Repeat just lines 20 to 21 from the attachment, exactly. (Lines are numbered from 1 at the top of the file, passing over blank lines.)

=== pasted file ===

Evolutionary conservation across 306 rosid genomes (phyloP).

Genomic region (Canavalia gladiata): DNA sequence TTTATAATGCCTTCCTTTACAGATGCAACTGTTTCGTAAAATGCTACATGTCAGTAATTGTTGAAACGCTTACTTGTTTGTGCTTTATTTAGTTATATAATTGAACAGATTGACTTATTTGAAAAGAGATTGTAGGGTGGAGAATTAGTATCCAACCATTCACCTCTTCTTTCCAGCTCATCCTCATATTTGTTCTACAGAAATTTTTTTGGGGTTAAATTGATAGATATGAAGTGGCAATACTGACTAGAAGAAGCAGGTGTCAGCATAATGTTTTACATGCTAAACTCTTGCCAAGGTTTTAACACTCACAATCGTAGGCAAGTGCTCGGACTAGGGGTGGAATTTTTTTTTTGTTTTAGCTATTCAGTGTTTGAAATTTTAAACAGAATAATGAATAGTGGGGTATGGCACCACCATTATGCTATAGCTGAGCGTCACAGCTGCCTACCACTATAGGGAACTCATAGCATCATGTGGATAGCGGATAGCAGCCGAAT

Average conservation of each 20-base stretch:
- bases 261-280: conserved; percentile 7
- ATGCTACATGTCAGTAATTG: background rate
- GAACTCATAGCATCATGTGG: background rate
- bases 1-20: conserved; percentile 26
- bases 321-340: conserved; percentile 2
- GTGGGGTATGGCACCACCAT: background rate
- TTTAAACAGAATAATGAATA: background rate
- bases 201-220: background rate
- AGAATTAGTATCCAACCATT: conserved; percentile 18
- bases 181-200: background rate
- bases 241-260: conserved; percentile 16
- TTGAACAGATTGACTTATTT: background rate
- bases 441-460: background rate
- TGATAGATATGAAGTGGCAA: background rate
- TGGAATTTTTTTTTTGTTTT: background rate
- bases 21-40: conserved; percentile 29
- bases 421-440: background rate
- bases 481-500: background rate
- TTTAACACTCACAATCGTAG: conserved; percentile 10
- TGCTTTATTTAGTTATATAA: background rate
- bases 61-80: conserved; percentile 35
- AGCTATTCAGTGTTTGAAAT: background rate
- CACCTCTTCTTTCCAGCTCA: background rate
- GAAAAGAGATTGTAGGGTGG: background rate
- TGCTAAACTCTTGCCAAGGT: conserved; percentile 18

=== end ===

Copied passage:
- bases 421-440: background rate
- bases 481-500: background rate